45. 45. AT KEARNEY: the FDI confidence index <ul><li>The FDI confidence index is constructed using primary data from a proprietary survey administered to senior executives of the world’s 1000 largest corporations. </li></ul><ul><li>The survey is designed to gauge the likelihood of investment in specific markets in order to gain insights into likely trends in global FDI flows over the next one to three years. </li></ul><ul><li>Index values are based on non-source country responses about various markets (eg: the index ranking for the United States reflects all non-US company responses about the US market) </li></ul>
  46. 46. FDI Confidence Index ( AT Kearney),
  47. 47. World Economic Forum: Global competitiveness ranking <ul><li>Growth prospects of 131 countries: up-to-date and comprehensive data source available on the comparative strengths and weaknesses of leading economies of the world. </li></ul><ul><li>Countries in The Global Competitiveness Report are ranked by the Growth Competitiveness Index (GCI) (GCI Rankings) and the Microeconomic Competitiveness Index (MICI) (MICI Rankings), which combined encapsulate the relative strengths and weaknesses of growth within each economy . </li></ul>
  48. 48. The 9 pillars of global competitiverness Hard + Soft DATA : Public debt + REER + interest rates + inflation + savings rate + legal and Regulatory framework + infrastructure + Education system and management schools….
  49. 49. Global Competitiveness Index 2006-2007
  50. 50. 2008 Ranking 20 Belgium 19 Australia 18 France 17 Israel 16 Norway 15 Austria 14 Taiwan, China 13 Canada 12 Hong Kong SAR 11 Korea, Rep. 10 Netherlands 9 United Kingdom 8 Japan 7 Singapore 6 Finland 5 Germany 4 Sweden 3 Denmark 2 Switzerland 1 United States 131 Chad 130 Burundi 129 Zimbabwe 128 Mozambique 127 Timor-Leste 126 Guyana 125 Mauritania 124 Lesotho 123 Ethiopia 122 Zambia 121 Paraguay 120 Uganda 119 Kyrgyz Republic 118 Madagascar 117 Tajikistan 116 Cameroon 115 Mali 114 Nepal 113 Suriname 112 Burkina Faso 111 Nicaragua 110 Cambodia
  51. 51. IMD World Competitiveness ranking <ul><li>The World Competitiveness Yearbook : annual study on the competitiveness of nations. </li></ul><ul><li>It analyzes and ranks the ability of nations to provide an environment that sustains competitiveness </li></ul><ul><li>Extensive coverage of 55 countries </li></ul><ul><li>Over 300 competitiveness criteria are selected . </li></ul>
  52. 52. IMD Criteria <ul><li>Over 320 competitiveness criteria </li></ul>Extent to which basic, technological, scientific and human resources meet the needs of business. (90 criteria) Infrastructure Extent to which enterprises are performing in an innovative, profitable and responsible manner. (66 criteria) Business Efficiency Extent to which government policies are conducive to competitiveness. (84 criteria) Government Efficiency Macro-economic evaluation of the domestic economy. ( 74 criteria) Economic Performance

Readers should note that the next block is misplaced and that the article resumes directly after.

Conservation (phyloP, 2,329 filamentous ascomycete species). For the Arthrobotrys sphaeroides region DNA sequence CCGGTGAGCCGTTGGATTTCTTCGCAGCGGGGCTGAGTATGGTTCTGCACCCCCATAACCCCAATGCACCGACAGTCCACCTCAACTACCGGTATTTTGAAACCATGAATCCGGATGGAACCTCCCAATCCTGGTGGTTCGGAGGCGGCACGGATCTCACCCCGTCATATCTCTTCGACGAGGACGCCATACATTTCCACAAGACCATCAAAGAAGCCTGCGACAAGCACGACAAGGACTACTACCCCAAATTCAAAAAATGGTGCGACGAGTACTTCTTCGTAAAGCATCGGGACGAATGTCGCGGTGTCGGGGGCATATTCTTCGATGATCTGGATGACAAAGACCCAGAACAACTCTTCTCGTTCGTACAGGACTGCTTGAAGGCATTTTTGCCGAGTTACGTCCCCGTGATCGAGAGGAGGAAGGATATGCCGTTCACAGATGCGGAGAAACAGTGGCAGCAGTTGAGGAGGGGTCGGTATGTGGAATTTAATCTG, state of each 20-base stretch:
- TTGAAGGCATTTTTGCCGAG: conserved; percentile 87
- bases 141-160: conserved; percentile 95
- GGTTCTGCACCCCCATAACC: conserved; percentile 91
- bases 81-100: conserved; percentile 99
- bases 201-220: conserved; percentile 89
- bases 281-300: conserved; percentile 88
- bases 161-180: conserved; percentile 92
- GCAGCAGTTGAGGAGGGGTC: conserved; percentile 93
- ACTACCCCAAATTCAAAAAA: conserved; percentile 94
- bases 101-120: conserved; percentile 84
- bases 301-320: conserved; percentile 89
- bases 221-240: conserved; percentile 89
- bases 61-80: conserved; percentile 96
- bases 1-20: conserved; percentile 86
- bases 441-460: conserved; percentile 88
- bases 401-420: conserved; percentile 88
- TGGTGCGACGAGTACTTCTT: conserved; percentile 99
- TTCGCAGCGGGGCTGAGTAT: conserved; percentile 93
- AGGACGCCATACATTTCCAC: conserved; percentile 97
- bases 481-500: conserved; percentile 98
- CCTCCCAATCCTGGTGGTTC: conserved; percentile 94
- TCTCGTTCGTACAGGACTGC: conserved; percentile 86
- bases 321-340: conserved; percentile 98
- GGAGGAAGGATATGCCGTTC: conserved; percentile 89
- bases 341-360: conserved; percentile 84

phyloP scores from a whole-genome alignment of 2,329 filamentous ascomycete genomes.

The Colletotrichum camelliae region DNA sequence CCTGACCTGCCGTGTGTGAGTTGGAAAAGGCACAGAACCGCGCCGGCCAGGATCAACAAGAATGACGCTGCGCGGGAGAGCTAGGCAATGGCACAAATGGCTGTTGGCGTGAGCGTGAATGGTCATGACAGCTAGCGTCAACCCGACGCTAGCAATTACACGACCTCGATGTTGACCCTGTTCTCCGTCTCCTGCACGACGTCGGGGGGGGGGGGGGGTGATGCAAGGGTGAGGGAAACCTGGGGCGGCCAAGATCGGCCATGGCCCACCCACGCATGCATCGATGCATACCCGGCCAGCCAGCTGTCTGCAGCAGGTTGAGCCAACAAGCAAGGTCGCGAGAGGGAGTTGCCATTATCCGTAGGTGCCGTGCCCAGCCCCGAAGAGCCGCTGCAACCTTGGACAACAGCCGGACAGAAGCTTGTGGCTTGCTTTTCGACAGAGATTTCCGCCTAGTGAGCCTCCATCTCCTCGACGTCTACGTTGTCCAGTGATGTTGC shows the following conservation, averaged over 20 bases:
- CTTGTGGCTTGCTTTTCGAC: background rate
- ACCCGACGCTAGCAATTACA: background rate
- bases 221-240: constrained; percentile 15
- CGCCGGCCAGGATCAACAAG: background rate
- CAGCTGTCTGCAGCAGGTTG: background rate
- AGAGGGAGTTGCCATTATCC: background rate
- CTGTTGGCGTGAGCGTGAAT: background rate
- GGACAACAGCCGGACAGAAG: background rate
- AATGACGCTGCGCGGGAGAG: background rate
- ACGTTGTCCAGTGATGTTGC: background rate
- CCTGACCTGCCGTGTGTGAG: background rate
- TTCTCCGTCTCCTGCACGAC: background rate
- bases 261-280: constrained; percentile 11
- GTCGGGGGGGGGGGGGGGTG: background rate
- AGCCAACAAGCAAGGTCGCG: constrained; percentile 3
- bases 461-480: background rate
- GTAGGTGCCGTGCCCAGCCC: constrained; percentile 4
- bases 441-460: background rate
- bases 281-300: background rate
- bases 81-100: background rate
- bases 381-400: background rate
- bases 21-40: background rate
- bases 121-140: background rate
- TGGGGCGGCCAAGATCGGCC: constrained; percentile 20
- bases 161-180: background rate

53. 53. IMD Growth competitiveness Index 2007 <ul><li>USA = 1/55 </li></ul><ul><li>Singapore </li></ul><ul><li>HongKong </li></ul><ul><li>Luxemburg </li></ul><ul><li>Denmark </li></ul><ul><li>Switzerland </li></ul><ul><li>15. China </li></ul><ul><li>16. Germany </li></ul><ul><li>20. UK </li></ul><ul><li>24. Japan </li></ul><ul><li>26. Chile </li></ul><ul><li>27. Inda </li></ul><ul><li>France = 28 </li></ul><ul><li>Korea= 29 </li></ul><ul><li>Russia = 43 </li></ul><ul><li>Mexico= 47 </li></ul><ul><li>Brazil= 49 </li></ul><ul><li>Argentina= 51 </li></ul><ul><li>Poland= 52 </li></ul><ul><li>Indonesia= 54 </li></ul><ul><li>Venezuela = 55 </li></ul>323 criteria within 5 main categories
  54. 54. Competitiveness index 2007-IMD
  55. 55. IMD 2007 Competitiveness Index <ul><li>1. USA </li></ul><ul><li>2. Singapore </li></ul><ul><li>3. HK </li></ul><ul><li>3. Luxembourg </li></ul><ul><li>4. Denmark </li></ul><ul><li>5. Switzerland </li></ul><ul><li>15. China </li></ul><ul><li>16. Germany </li></ul><ul><li>20. UK </li></ul><ul><li>24. Japan </li></ul><ul><li>26. Chile </li></ul><ul><li>27. India </li></ul><ul><li>28. France </li></ul><ul><li>29. Korea </li></ul><ul><li>30. Spain </li></ul><ul><li>33. Thailand </li></ul><ul><li>35. Hungary </li></ul><ul><li>38. Colombia </li></ul><ul><li>43. Russia </li></ul><ul><li>44. Romania </li></ul><ul><li>47. Mexico </li></ul><ul><li>55. Venezuela </li></ul>BEST
  56. 56. PriceWaterhouseCoopers’ Opacity Index <ul><li>The index is based on a major co-operative effort to assess the adverse impact of opacity of capital (the cost of borrowing funds) in a number of countries. </li></ul><ul><li>It is based on 5 components: </li></ul><ul><ul><li>Corruption in government bureaucracy </li></ul></ul><ul><ul><li>Laws governing contracts or property rights </li></ul></ul><ul><ul><li>Economic (fiscal, monetary, and tax-related) </li></ul></ul><ul><ul><li>Accounting standarts </li></ul></ul><ul><ul><li>Business regulations </li></ul></ul><ul><ul><li>Together, these create the acronym CLEAR (Corruption, Legal, Economic, Accounting, Regulatory). A high degree of opacity in any of these areas will raise the cost of doing business and curtail the availability of investment capital. </li></ul></ul>